The Organization of Proceedings
The Commission is an administrative authority which plays several different roles at the same time. Its fanctions are legislative, administrative, and, consequently, political. The Commission not only enforces competition law but also creates it, and, by so creating and applying it, develops competition policy.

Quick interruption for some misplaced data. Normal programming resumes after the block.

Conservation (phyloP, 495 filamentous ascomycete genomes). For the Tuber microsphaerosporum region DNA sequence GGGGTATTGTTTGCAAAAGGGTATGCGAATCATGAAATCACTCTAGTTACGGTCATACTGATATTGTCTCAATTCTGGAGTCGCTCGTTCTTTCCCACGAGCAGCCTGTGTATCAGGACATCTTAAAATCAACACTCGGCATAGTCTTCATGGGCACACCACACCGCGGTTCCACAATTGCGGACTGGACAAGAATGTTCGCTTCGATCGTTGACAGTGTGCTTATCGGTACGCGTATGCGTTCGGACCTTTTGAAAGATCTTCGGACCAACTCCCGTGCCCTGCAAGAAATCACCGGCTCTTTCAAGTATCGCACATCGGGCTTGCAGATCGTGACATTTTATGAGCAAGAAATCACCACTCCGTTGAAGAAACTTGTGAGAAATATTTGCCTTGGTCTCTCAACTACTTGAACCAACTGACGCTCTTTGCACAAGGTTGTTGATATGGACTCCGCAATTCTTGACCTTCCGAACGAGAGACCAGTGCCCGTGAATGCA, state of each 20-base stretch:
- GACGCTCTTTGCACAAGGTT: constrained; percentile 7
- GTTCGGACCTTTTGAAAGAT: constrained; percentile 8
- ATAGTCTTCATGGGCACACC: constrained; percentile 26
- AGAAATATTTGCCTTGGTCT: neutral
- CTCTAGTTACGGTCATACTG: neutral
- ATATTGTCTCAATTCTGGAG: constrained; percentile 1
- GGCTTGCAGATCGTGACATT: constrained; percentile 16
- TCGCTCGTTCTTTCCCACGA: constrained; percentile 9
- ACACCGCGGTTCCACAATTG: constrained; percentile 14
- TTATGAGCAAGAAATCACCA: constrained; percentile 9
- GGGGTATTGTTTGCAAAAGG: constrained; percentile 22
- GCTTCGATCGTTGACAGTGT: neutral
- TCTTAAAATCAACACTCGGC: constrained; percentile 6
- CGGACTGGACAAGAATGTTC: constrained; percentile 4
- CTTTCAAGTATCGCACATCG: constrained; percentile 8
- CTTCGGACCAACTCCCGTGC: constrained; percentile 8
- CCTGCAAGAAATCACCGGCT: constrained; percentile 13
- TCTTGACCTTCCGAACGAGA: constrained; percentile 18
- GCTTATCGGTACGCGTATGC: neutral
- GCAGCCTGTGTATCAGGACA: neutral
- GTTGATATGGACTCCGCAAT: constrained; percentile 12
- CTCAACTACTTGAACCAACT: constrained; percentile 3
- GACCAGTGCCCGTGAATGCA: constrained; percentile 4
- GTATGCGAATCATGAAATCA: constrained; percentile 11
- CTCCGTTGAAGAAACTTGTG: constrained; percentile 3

The European Court has stated, with regard to the Commission's administrative function, that, in applying Community competition law, it is not to be regarded as a 'tribunal' within the meaning of Article 6 of the European Convention for the Protection of Human Rights and Fundamental Freedoms of 4 November 1950.2 This Article provides that every person is entitled to have his case fairly tried by an independent and impartial tribunal.3 The Commission is, on the contrary, an administrative body responsible for ensuring compliance with certain rules in the public interest of the Community. Like any administrative authority, the Commission undertakes preliminary inquiries, hears submissions of the parties and then adopts the decision, imposing fines if necessary.4 As the Court has held in competition cases, '[s]uch an investigation . . . does not constitute adversary proceedings between the companies concerned; it is a procedure commenced by the Commission, upon its own initiative or upon application [complaint], in fulfilment of its duty to ensure that the rules on competition are observed.'5____________________